Route 66 for Galbraith at Galgorm
John-Ross Galbraith was true to his word when he talked about free-wheeling after making the cut at the Northern Ireland Open supported by The R&A by carding a third round 66 to keep within touching distance of the leaders.
The Whitehead professional has been showing good form all week at Galgorm Spa & Golf Resort and was able to make inroads by keeping the mistakes to a minimum. His only dropped shot came at the difficult par-four third, otherwise it was a tidy card containing five birdies to be tied 14th on four-under, six off the overnight lead held by American Tyler Koivisto.
“I knew if I kept playing the way I have been I would be able to eliminate the bogeys and make enough birdies to shoot a good round,” said Galbraith who came home in three-under 33 with birdies at 10, 16 and 18.
“My game was very solid tee to green and gave myself loads of (birdie) chances. I actually hit the hole and it bounced out with my second on the 16th. I hit a seven iron from the rough, 170-yards, finished 10 feet and holed it.”
“I made a good par on 17 after finding more rough down the right. It was a horrible lie. Played short of the green and got up and down for par.
“At 18 I hit a great drive and a two-iron onto the green (35 feet) and two-putted for birdie. Good finish. I always seem to play the last holes well here, so I knew to stay patient,” added Galbraith, who took advantage of the calmer conditions and his familiarity with the Galgorm venue.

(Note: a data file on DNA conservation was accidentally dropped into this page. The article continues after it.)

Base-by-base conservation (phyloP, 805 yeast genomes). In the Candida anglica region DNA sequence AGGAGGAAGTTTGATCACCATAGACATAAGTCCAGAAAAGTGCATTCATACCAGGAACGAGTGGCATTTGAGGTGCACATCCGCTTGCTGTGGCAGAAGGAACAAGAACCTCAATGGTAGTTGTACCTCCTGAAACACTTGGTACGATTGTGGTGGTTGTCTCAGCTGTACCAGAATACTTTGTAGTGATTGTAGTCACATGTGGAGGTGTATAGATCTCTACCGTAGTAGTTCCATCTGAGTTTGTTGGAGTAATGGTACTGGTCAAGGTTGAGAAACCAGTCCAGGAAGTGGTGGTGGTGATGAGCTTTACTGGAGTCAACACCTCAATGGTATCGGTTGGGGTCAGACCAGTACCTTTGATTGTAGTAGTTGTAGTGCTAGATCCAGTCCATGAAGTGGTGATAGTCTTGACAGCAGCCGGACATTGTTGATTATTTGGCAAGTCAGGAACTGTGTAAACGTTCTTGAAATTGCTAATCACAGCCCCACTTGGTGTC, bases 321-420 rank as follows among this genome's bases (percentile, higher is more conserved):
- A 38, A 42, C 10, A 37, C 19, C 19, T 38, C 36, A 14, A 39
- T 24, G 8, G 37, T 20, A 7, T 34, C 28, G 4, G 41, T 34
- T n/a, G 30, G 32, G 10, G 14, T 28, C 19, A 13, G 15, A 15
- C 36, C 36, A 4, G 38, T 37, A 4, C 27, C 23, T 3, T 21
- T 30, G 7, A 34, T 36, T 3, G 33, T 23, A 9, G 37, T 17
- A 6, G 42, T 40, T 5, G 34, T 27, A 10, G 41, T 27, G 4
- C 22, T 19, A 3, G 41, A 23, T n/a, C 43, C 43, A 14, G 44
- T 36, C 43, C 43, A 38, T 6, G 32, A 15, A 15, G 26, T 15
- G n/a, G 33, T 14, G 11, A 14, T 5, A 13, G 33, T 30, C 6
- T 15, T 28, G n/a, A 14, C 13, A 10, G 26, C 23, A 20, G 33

The 26-year-old intends to keep to the same game plan for tomorrow’s final round. “I’m playing well, just keep doing what I’m doing, keep making birdies and see where we go.”
Niall Kearney made steady progress with his two-under 68 to move to one-under. The Dubliner mixed four birdies with two dropped shots at the fifth and 17th.
“I’ve been sort of steady Eddie the last few days, nothing spectacular and just grinding it out. Course is set up tough. Conditions are definitely easier today. Not as heavy a cross breeze,” was Kearney’s summary, who is more challenged by the protocols and safety measures required due to the pandemic.
“The setup is quite restrictive as a player. We’re back and forth from hotel to golf course, can’t stop in between. I’d normally be one for going off and having a coffee somewhere and having a look about me. But that’s just the circumstances. And we’re all glad to be back competing.
Kearney has a few more playing options with Portugal on the immediate horizon. “Hard to know what the rest of the year is going to bring. I’ve got a European Tour category too so I’m hoping to get some of those events. Portuguese Open is next week and I’m hopeful of getting into that. There’s another co-sanctioned event in Portugal the following week then the Irish Open back here, not sure where I stand for that just now,” added the 32-year-old.
Kearney believes Galgorm will stand up just fine when the big boys get here for the Dubai Duty Free Irish Open.
“I think this will be a tough test for the Irish Open. We’re not off the back tees this week; push them further back for the Irish Open and this is an even tougher test. The rough makes it really difficult, fairways are tight. It’s hard to make the greens from the rough around here. You have to keep it on the fairway and the wind tends to swirl around here.
Just now, Kearney is looking to finish off a good week. “I’ll just try and push on. There’s no stress really.”
It was a tough day at the office for Conor O’Rourke who dropped over 40 places after a third round 79 left him on eight-over. The Kildare professional managed just one birdie at the short 12th on card otherwise littered with bogeys and a double-bogey six at the third.